Sartre’s plays of the 1950s were appreciably longer than those of the 1940s. Indeed, all four of the later ones are 1.5 times as long as the longest of the earlier one (The Flies).
“Le diable et le bon dieu” (The Devil and the Good Lord, 1951) recalls for me Brecht’s play about the 30 Year Ward, “Mother Courage,” though its title character (singular) is male. The warlord Goetz, who has betrayed his brother and is prepared to raze Worms, is persuaded to spare it and seeks to build a utopian community instead of wage war heavy on rape and pillage.
Edmund White has claimed that this was Sartre’s favorite of his plays. I have (albeit long ago) read Sartre’s Saint Genet (1952) and don’t really see Goetz being based on the petty thief Jean Genet, even as exalted (canonize) by Sartre. For me, Goetz is not an especially interesting character, although I can sympathize with his frustratios at not being able to “go straight” (that is build a community of peace rather than lead troops into battle). His antagonists (the would-be people’s priest Heinrich and the proto-communist Nasti) are even more types, not characters, as are the woman devoted to him after he raped her (Catherine) and a would-be Mother Teresa (more Mother Bountiful), Hilda.
At the end, Goetz is resigned to doing what he must: “I have no other way of being among men. There is a war to fight, and I will fight it.” (The conclusion is the same of Arjuna in the Bahagavad Gita, but Arjuna’s duty to fight was explained to him by the god Krishna).
“Kean” (1953) is like nothing in Sartre’s extensive oeuvre—a romantic comedy with a Wildean (Ideal Husband) feel. An adaptation of a play by Alexandre Dumas père about the love life of the fabled English actor Edmund Kean’s amours, notably one with Elena, Countess de Koefeld, the wife of the Danish ambassador. Kean is something of the tastemaker (at least for female flesh) of the dissolute Prince of Wales (modeled on the future Edward VII, who was 60 when he took the throne; the real prince/king was born after Kean’s death). If there is any philosophical subtext of this heavy-footed comedy, I missed it. (Goetz definitely had existential crises!)
“Nekrassov” (1955) is a more original comedy that also runs on too long. Its concern with role-playing and role-engulfment brings to mind the plays of Luigi Pirandello. The play has a Cold War setting. Nekrassov is a high Soviet official who has disappeared. In the West, it is widely supposed that he has defected, though the official line from Moscow is that he is resting in the Crimea.
A swindler named Georges claims to be Nekrassov, and a government-supported paper is only too glad to publish his criticisms of the Soviet system. I like the first scene in which Georges is fished out of the Seine by a pair of beggars, before he hits upon the scheme to be a defector guest of the state. He co-opts the one person who actually knows what Nekrassov looks like and evades the regular police who were hot on his tail when he plunged into the Seine.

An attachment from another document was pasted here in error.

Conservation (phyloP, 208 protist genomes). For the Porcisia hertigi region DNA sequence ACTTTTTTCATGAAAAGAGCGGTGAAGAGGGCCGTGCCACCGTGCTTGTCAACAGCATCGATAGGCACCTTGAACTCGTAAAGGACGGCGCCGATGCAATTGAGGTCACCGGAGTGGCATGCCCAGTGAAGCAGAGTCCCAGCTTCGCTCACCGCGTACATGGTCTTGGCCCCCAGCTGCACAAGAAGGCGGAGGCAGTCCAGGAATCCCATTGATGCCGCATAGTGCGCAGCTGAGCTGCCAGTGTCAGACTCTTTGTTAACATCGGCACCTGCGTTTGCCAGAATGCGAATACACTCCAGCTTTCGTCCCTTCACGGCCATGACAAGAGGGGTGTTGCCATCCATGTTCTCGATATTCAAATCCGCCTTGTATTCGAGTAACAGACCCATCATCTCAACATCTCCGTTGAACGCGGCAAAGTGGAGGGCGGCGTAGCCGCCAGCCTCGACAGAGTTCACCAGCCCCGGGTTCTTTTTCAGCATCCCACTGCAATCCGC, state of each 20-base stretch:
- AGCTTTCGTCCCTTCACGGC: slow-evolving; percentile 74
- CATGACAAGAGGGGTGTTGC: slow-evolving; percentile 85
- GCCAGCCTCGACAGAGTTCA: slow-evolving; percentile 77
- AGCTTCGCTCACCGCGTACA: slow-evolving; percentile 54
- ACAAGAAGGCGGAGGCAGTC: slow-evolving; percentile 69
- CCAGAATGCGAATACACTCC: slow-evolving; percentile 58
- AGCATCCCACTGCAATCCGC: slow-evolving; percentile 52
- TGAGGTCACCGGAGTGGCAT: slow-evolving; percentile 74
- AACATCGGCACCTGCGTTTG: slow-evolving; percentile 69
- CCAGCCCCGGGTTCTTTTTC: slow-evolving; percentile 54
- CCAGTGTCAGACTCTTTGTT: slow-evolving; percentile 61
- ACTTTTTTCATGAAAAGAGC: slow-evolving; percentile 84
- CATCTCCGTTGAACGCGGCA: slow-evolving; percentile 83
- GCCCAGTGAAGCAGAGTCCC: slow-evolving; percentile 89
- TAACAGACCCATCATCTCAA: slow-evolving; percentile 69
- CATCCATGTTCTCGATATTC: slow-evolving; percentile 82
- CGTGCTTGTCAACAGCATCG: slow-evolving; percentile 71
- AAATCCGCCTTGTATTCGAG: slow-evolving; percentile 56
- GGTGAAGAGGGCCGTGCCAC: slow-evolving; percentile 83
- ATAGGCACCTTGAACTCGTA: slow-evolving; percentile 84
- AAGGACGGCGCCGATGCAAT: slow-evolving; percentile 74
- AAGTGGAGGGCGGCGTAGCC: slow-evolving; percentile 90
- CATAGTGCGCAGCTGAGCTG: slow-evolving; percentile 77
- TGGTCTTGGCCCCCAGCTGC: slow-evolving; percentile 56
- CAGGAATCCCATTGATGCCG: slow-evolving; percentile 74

I don’t think that it is a great play, but, pruned, it could be an entertaining one.
After two comedies, Sartre returned to High Moral Seriousness with “Les séquestrés d’Altona” (The Condemned of Altona, also know as “Loser Wins,” 1959). It is set in a mansion owned by an industrialist (modeled on the Krupp munitions millionaires, though this one made boats for the Nazis) who is dying of cancer. Gerlach wants to see his elder son, who has been self-exiled in the attic for 13 years, having committed war crimes as a Wermacht officier in the Ukraine during WWII. (He had the chance to emigrate to Argentina with so many other Nazis, but instead chose to hide and be declared dead.)
IMHO the second act, set in Franz’s room with Leni, the sister who has been taking him food, and his sister-in-law Johanna drags on way too long. Franz believes that (West) Germany is still in ruins, rather than having rebuilt and being prosperous.
Finally, in Act 5, Franz and his father meet. Franz has already indicated that he knows Germany has rebuilt, but explains “I pretended that I was locking myself up so that I shouldn’t witness Germany’s agony. It’s a lie. I wanted my country to die, and I shut myself up so that I shouldn’t be a witness to its resurrection.” His father tells Franz he is not contemptuous of his son for his war crimes or even for hiding out. Instead the guilt is his (the father’s).
At the end, they go off together to take the crimes of the century (WWII) on themselves and expiate it by death (how German is it!), aware of how many others (e.g., Lt. Klages did nothing to oppose what they knew was wrong).
Any resonances with French war crimes in the struggle against Algerian independence were intentional, though the play is very much about “the question of German guilt,” specifically the guilt of those who went along more than the True Believers in Hitler).
(I saw the not-very-good 1961 movie directed by Vittorio De Sica, with a family including Maximillian Schell, Robert Wagner, and Sophia Loren headed by Frederic March, long long ago. It does not seem available on DVD, though the oddness of the cast should be reason enough to make it available.)
Though he was tending to lggorrhea (already in Saint Genet, but completely over the hill in The Family Idiot), I think that Sartre was a very good playwright and regret that he abandoned it, beyond an adaptation of “The Trojan Women” (1965) and an (uncredited) screenplay for John Huston’s awful Freud biopic with Montgomery Clift (1962), which was published in 1984 after Sartre’s death in 1980.